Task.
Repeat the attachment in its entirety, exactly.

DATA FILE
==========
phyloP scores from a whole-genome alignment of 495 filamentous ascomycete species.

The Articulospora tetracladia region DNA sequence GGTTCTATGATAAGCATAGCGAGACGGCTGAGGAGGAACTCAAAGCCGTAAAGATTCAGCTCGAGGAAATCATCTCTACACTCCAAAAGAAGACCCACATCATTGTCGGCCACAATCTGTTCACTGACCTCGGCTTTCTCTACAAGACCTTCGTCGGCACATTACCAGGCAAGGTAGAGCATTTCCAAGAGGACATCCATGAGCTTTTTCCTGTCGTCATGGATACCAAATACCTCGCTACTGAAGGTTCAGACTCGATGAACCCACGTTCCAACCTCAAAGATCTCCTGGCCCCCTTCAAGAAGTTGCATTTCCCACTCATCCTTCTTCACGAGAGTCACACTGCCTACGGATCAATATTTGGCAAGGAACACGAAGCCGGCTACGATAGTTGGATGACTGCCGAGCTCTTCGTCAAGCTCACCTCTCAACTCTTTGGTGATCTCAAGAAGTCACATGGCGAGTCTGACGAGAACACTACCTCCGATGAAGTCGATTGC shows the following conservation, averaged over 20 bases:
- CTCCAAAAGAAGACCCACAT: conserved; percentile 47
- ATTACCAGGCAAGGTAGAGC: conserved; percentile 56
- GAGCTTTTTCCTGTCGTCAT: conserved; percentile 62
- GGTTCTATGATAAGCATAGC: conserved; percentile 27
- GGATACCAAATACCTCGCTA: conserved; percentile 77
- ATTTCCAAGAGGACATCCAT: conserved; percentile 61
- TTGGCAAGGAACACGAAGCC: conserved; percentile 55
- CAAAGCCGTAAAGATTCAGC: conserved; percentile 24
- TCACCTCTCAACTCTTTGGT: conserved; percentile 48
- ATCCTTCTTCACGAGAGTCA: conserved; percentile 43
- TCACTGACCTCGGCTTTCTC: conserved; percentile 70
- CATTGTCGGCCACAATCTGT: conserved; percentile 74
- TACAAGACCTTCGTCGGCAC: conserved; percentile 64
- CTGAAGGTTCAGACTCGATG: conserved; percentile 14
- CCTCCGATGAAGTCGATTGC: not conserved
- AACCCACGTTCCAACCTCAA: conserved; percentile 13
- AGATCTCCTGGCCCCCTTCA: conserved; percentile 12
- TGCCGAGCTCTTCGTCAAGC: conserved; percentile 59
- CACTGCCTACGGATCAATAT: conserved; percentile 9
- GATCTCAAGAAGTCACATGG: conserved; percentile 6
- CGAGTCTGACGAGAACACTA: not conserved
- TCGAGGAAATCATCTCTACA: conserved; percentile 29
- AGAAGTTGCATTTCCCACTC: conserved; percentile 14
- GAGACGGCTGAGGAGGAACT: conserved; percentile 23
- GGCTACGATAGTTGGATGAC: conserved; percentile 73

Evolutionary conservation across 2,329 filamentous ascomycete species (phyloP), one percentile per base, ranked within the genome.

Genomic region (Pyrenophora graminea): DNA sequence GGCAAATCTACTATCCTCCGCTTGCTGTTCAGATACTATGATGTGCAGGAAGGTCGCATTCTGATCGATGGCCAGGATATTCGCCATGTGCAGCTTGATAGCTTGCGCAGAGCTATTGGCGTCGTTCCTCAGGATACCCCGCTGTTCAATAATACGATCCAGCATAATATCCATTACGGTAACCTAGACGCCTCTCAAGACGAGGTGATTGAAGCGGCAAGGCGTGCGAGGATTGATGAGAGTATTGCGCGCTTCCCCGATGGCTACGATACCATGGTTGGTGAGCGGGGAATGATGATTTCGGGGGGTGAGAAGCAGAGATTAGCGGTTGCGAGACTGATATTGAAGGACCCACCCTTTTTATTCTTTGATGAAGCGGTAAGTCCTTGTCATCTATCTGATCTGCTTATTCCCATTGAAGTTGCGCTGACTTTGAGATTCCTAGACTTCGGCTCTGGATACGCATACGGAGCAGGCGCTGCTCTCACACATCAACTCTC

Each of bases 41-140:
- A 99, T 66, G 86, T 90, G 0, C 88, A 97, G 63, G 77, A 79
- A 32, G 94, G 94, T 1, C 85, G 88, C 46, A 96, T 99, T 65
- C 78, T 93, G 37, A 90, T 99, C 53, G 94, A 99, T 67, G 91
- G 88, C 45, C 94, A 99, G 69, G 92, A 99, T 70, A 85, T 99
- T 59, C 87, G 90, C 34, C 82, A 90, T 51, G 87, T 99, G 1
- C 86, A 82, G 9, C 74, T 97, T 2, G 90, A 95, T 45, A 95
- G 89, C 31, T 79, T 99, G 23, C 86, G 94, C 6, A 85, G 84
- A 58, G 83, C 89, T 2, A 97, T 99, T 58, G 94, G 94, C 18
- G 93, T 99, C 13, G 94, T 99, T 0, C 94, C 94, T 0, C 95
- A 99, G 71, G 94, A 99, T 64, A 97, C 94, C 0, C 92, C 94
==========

phyloP scores from a whole-genome alignment of 495 filamentous ascomycete species.

The Articulospora tetracladia region DNA sequence GGTTCTATGATAAGCATAGCGAGACGGCTGAGGAGGAACTCAAAGCCGTAAAGATTCAGCTCGAGGAAATCATCTCTACACTCCAAAAGAAGACCCACATCATTGTCGGCCACAATCTGTTCACTGACCTCGGCTTTCTCTACAAGACCTTCGTCGGCACATTACCAGGCAAGGTAGAGCATTTCCAAGAGGACATCCATGAGCTTTTTCCTGTCGTCATGGATACCAAATACCTCGCTACTGAAGGTTCAGACTCGATGAACCCACGTTCCAACCTCAAAGATCTCCTGGCCCCCTTCAAGAAGTTGCATTTCCCACTCATCCTTCTTCACGAGAGTCACACTGCCTACGGATCAATATTTGGCAAGGAACACGAAGCCGGCTACGATAGTTGGATGACTGCCGAGCTCTTCGTCAAGCTCACCTCTCAACTCTTTGGTGATCTCAAGAAGTCACATGGCGAGTCTGACGAGAACACTACCTCCGATGAAGTCGATTGC shows the following conservation, averaged over 20 bases:
- CTCCAAAAGAAGACCCACAT: conserved; percentile 47
- ATTACCAGGCAAGGTAGAGC: conserved; percentile 56
- GAGCTTTTTCCTGTCGTCAT: conserved; percentile 62
- GGTTCTATGATAAGCATAGC: conserved; percentile 27
- GGATACCAAATACCTCGCTA: conserved; percentile 77
- ATTTCCAAGAGGACATCCAT: conserved; percentile 61
- TTGGCAAGGAACACGAAGCC: conserved; percentile 55
- CAAAGCCGTAAAGATTCAGC: conserved; percentile 24
- TCACCTCTCAACTCTTTGGT: conserved; percentile 48
- ATCCTTCTTCACGAGAGTCA: conserved; percentile 43
- TCACTGACCTCGGCTTTCTC: conserved; percentile 70
- CATTGTCGGCCACAATCTGT: conserved; percentile 74
- TACAAGACCTTCGTCGGCAC: conserved; percentile 64
- CTGAAGGTTCAGACTCGATG: conserved; percentile 14
- CCTCCGATGAAGTCGATTGC: not conserved
- AACCCACGTTCCAACCTCAA: conserved; percentile 13
- AGATCTCCTGGCCCCCTTCA: conserved; percentile 12
- TGCCGAGCTCTTCGTCAAGC: conserved; percentile 59
- CACTGCCTACGGATCAATAT: conserved; percentile 9
- GATCTCAAGAAGTCACATGG: conserved; percentile 6
- CGAGTCTGACGAGAACACTA: not conserved
- TCGAGGAAATCATCTCTACA: conserved; percentile 29
- AGAAGTTGCATTTCCCACTC: conserved; percentile 14
- GAGACGGCTGAGGAGGAACT: conserved; percentile 23
- GGCTACGATAGTTGGATGAC: conserved; percentile 73

Evolutionary conservation across 2,329 filamentous ascomycete species (phyloP), one percentile per base, ranked within the genome.

Genomic region (Pyrenophora graminea): DNA sequence GGCAAATCTACTATCCTCCGCTTGCTGTTCAGATACTATGATGTGCAGGAAGGTCGCATTCTGATCGATGGCCAGGATATTCGCCATGTGCAGCTTGATAGCTTGCGCAGAGCTATTGGCGTCGTTCCTCAGGATACCCCGCTGTTCAATAATACGATCCAGCATAATATCCATTACGGTAACCTAGACGCCTCTCAAGACGAGGTGATTGAAGCGGCAAGGCGTGCGAGGATTGATGAGAGTATTGCGCGCTTCCCCGATGGCTACGATACCATGGTTGGTGAGCGGGGAATGATGATTTCGGGGGGTGAGAAGCAGAGATTAGCGGTTGCGAGACTGATATTGAAGGACCCACCCTTTTTATTCTTTGATGAAGCGGTAAGTCCTTGTCATCTATCTGATCTGCTTATTCCCATTGAAGTTGCGCTGACTTTGAGATTCCTAGACTTCGGCTCTGGATACGCATACGGAGCAGGCGCTGCTCTCACACATCAACTCTC

Each of bases 41-140:
- A 99, T 66, G 86, T 90, G 0, C 88, A 97, G 63, G 77, A 79
- A 32, G 94, G 94, T 1, C 85, G 88, C 46, A 96, T 99, T 65
- C 78, T 93, G 37, A 90, T 99, C 53, G 94, A 99, T 67, G 91
- G 88, C 45, C 94, A 99, G 69, G 92, A 99, T 70, A 85, T 99
- T 59, C 87, G 90, C 34, C 82, A 90, T 51, G 87, T 99, G 1
- C 86, A 82, G 9, C 74, T 97, T 2, G 90, A 95, T 45, A 95
- G 89, C 31, T 79, T 99, G 23, C 86, G 94, C 6, A 85, G 84
- A 58, G 83, C 89, T 2, A 97, T 99, T 58, G 94, G 94, C 18
- G 93, T 99, C 13, G 94, T 99, T 0, C 94, C 94, T 0, C 95
- A 99, G 71, G 94, A 99, T 64, A 97, C 94, C 0, C 92, C 94